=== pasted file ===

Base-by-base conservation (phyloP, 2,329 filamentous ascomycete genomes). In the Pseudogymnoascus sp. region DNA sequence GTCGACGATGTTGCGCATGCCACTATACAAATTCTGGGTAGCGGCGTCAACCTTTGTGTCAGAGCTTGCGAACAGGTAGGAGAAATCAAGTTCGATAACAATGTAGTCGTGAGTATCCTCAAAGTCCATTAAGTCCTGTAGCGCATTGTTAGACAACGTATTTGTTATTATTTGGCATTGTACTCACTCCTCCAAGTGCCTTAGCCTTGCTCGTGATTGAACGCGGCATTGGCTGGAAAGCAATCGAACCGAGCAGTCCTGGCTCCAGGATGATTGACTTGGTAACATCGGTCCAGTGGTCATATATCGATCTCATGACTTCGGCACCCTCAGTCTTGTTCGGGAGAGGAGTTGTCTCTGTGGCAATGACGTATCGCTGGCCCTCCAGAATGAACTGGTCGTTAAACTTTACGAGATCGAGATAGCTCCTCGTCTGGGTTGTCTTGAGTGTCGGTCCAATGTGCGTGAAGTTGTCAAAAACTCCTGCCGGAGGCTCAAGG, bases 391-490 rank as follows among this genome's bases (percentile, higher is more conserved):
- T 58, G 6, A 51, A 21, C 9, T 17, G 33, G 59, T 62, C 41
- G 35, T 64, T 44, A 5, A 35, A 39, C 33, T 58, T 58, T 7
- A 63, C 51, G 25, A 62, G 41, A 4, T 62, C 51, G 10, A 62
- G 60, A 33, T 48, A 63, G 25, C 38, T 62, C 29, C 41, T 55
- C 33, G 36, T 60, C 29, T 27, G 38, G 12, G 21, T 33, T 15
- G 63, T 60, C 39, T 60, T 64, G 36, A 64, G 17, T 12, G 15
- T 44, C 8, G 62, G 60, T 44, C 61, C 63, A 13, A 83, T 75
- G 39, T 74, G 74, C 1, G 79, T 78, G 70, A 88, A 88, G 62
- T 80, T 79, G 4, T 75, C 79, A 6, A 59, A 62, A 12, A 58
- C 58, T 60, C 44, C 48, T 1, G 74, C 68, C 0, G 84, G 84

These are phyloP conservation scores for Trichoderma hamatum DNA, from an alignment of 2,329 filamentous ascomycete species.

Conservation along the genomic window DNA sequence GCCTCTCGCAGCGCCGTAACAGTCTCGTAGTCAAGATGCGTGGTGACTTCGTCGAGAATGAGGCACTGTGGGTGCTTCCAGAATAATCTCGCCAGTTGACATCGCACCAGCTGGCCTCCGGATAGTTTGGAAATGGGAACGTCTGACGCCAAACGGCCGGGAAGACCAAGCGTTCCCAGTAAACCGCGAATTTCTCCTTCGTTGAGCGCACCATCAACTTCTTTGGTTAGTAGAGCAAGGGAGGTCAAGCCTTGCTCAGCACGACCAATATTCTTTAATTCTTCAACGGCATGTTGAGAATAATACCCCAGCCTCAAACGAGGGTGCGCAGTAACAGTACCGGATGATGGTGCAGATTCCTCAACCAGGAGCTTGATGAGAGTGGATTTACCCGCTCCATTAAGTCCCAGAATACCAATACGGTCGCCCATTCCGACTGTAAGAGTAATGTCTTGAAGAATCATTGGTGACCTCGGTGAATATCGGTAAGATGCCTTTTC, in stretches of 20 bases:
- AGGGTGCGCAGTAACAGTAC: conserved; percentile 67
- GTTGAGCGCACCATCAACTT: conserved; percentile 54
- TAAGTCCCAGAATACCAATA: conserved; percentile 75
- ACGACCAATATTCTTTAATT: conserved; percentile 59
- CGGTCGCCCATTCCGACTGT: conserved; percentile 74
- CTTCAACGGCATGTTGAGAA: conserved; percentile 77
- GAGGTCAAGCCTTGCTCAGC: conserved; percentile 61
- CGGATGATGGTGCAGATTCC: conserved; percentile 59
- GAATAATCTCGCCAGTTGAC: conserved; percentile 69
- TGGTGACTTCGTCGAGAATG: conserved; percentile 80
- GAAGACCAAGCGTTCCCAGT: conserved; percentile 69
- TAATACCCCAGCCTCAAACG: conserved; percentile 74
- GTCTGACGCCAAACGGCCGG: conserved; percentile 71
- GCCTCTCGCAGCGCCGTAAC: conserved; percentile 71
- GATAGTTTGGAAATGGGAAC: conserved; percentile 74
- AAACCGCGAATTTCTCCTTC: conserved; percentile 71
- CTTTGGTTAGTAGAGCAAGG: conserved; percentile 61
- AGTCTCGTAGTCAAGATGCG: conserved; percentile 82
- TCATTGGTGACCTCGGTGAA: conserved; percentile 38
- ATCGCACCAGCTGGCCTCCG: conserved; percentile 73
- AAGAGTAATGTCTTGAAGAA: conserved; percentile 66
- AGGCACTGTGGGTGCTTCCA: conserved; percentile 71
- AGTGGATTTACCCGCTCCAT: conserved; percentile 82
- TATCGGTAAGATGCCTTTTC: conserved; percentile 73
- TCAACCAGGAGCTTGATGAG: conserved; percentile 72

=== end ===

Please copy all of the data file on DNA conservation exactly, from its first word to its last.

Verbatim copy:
Base-by-base conservation (phyloP, 2,329 filamentous ascomycete genomes). In the Pseudogymnoascus sp. region DNA sequence GTCGACGATGTTGCGCATGCCACTATACAAATTCTGGGTAGCGGCGTCAACCTTTGTGTCAGAGCTTGCGAACAGGTAGGAGAAATCAAGTTCGATAACAATGTAGTCGTGAGTATCCTCAAAGTCCATTAAGTCCTGTAGCGCATTGTTAGACAACGTATTTGTTATTATTTGGCATTGTACTCACTCCTCCAAGTGCCTTAGCCTTGCTCGTGATTGAACGCGGCATTGGCTGGAAAGCAATCGAACCGAGCAGTCCTGGCTCCAGGATGATTGACTTGGTAACATCGGTCCAGTGGTCATATATCGATCTCATGACTTCGGCACCCTCAGTCTTGTTCGGGAGAGGAGTTGTCTCTGTGGCAATGACGTATCGCTGGCCCTCCAGAATGAACTGGTCGTTAAACTTTACGAGATCGAGATAGCTCCTCGTCTGGGTTGTCTTGAGTGTCGGTCCAATGTGCGTGAAGTTGTCAAAAACTCCTGCCGGAGGCTCAAGG, bases 391-490 rank as follows among this genome's bases (percentile, higher is more conserved):
- T 58, G 6, A 51, A 21, C 9, T 17, G 33, G 59, T 62, C 41
- G 35, T 64, T 44, A 5, A 35, A 39, C 33, T 58, T 58, T 7
- A 63, C 51, G 25, A 62, G 41, A 4, T 62, C 51, G 10, A 62
- G 60, A 33, T 48, A 63, G 25, C 38, T 62, C 29, C 41, T 55
- C 33, G 36, T 60, C 29, T 27, G 38, G 12, G 21, T 33, T 15
- G 63, T 60, C 39, T 60, T 64, G 36, A 64, G 17, T 12, G 15
- T 44, C 8, G 62, G 60, T 44, C 61, C 63, A 13, A 83, T 75
- G 39, T 74, G 74, C 1, G 79, T 78, G 70, A 88, A 88, G 62
- T 80, T 79, G 4, T 75, C 79, A 6, A 59, A 62, A 12, A 58
- C 58, T 60, C 44, C 48, T 1, G 74, C 68, C 0, G 84, G 84

These are phyloP conservation scores for Trichoderma hamatum DNA, from an alignment of 2,329 filamentous ascomycete species.

Conservation along the genomic window DNA sequence GCCTCTCGCAGCGCCGTAACAGTCTCGTAGTCAAGATGCGTGGTGACTTCGTCGAGAATGAGGCACTGTGGGTGCTTCCAGAATAATCTCGCCAGTTGACATCGCACCAGCTGGCCTCCGGATAGTTTGGAAATGGGAACGTCTGACGCCAAACGGCCGGGAAGACCAAGCGTTCCCAGTAAACCGCGAATTTCTCCTTCGTTGAGCGCACCATCAACTTCTTTGGTTAGTAGAGCAAGGGAGGTCAAGCCTTGCTCAGCACGACCAATATTCTTTAATTCTTCAACGGCATGTTGAGAATAATACCCCAGCCTCAAACGAGGGTGCGCAGTAACAGTACCGGATGATGGTGCAGATTCCTCAACCAGGAGCTTGATGAGAGTGGATTTACCCGCTCCATTAAGTCCCAGAATACCAATACGGTCGCCCATTCCGACTGTAAGAGTAATGTCTTGAAGAATCATTGGTGACCTCGGTGAATATCGGTAAGATGCCTTTTC, in stretches of 20 bases:
- AGGGTGCGCAGTAACAGTAC: conserved; percentile 67
- GTTGAGCGCACCATCAACTT: conserved; percentile 54
- TAAGTCCCAGAATACCAATA: conserved; percentile 75
- ACGACCAATATTCTTTAATT: conserved; percentile 59
- CGGTCGCCCATTCCGACTGT: conserved; percentile 74
- CTTCAACGGCATGTTGAGAA: conserved; percentile 77
- GAGGTCAAGCCTTGCTCAGC: conserved; percentile 61
- CGGATGATGGTGCAGATTCC: conserved; percentile 59
- GAATAATCTCGCCAGTTGAC: conserved; percentile 69
- TGGTGACTTCGTCGAGAATG: conserved; percentile 80
- GAAGACCAAGCGTTCCCAGT: conserved; percentile 69
- TAATACCCCAGCCTCAAACG: conserved; percentile 74
- GTCTGACGCCAAACGGCCGG: conserved; percentile 71
- GCCTCTCGCAGCGCCGTAAC: conserved; percentile 71
- GATAGTTTGGAAATGGGAAC: conserved; percentile 74
- AAACCGCGAATTTCTCCTTC: conserved; percentile 71
- CTTTGGTTAGTAGAGCAAGG: conserved; percentile 61
- AGTCTCGTAGTCAAGATGCG: conserved; percentile 82
- TCATTGGTGACCTCGGTGAA: conserved; percentile 38
- ATCGCACCAGCTGGCCTCCG: conserved; percentile 73
- AAGAGTAATGTCTTGAAGAA: conserved; percentile 66
- AGGCACTGTGGGTGCTTCCA: conserved; percentile 71
- AGTGGATTTACCCGCTCCAT: conserved; percentile 82
- TATCGGTAAGATGCCTTTTC: conserved; percentile 73
- TCAACCAGGAGCTTGATGAG: conserved; percentile 72